Ticks are placed in a container to be analyzed in Madrid, Spain, Mar. 16, 2017. Getty Images

Think the plague is just a thing of the past? Think again. Health officials in Arizona confirmed Friday that fleas in one county tested positive for the medieval disease. Authorities in Navajo County said fleas collected from the town of Taylor were sent for testing at Northern Arizona University and found to have been carrying the plague.

“Navajo County Health Department is urging the public to take precautions to reduce their risk of exposure to this serious disease, which can be present in fleas, rodents, rabbits and predators that feed upon these animals,” the department said in a Facebook post Friday.

It’s not the first time the plague has been found in Arizona fleas: Just last week, officials found plague-carrying fleas on prairie dogs in Coconino County.

While the plague gained notoriety in the Middle Ages when it killed millions of people, it’s not unheard of for the bacterium to crop up in the present-day United States. Outbreaks occasionally occur in the southwestern part of the country during cool summers that come after wet winters.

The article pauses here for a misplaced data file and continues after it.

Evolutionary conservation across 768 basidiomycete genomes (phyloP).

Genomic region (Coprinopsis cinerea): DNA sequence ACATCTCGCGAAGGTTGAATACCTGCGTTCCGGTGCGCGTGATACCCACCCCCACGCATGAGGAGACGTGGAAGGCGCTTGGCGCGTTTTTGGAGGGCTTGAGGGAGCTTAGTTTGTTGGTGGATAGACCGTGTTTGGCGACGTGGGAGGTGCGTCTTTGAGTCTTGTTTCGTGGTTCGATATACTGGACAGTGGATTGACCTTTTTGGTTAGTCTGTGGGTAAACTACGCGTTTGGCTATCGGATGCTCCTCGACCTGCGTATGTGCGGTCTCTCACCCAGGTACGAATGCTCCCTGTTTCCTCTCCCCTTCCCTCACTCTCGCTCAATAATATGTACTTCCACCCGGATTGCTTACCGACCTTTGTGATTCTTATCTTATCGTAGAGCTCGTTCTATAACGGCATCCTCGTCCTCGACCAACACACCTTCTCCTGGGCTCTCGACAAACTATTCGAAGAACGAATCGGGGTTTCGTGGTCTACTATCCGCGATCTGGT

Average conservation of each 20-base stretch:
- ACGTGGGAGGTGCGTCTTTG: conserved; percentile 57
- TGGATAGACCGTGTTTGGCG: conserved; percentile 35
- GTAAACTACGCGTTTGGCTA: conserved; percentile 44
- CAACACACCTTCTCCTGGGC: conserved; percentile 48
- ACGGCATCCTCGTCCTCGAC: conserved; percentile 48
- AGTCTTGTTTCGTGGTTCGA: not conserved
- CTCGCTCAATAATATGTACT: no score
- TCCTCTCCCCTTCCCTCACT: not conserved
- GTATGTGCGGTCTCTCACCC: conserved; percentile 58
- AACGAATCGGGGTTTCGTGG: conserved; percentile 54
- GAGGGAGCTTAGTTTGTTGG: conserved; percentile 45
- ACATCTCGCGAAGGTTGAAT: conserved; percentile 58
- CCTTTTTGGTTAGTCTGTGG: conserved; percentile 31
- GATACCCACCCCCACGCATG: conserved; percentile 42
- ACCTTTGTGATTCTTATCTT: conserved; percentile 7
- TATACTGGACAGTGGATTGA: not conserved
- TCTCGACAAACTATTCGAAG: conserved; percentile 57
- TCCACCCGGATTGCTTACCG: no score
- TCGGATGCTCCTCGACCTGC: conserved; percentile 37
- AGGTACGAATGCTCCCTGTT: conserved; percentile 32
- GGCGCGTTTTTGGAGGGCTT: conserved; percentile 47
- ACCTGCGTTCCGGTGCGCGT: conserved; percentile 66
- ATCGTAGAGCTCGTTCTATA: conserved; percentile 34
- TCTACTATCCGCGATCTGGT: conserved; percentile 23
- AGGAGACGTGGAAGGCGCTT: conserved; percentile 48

The disease can be transmitted to humans through the bite of an infected flea or through contact with an infected animal. Residents in Arizona were warned to avoid rodent burrows and keep dogs on a leash to avoid coming into contact with the disease.

“An abundance of active prairie dogs doesn’t indicate disease is present,” Najavo County health officials said. “However, a sudden die-off of prairie dogs and rodents may be an indicator of plague.”

Symptoms of the plague typically pop up in an infected person within two to six days of contraction and can include fever, chills, swollen lymph nodes, headache, muscle pain and weakness. The disease can spread to the bloodstream or to the lungs. Modern antibiotics, however, are typically effective in treating it, according to the Centers for Disease Control and Prevention. But without prompt treatment, the plague can turn deadly.

The Navajo County Health Department said it was working to determine what steps it would take to rid the area of plague-carrying fleas. In the meantime, the department outlined precautions residents should take including avoiding sick or dead animals, keeping pets leashed and de-flead, using insect repellents and avoiding rodent burrows, among other things.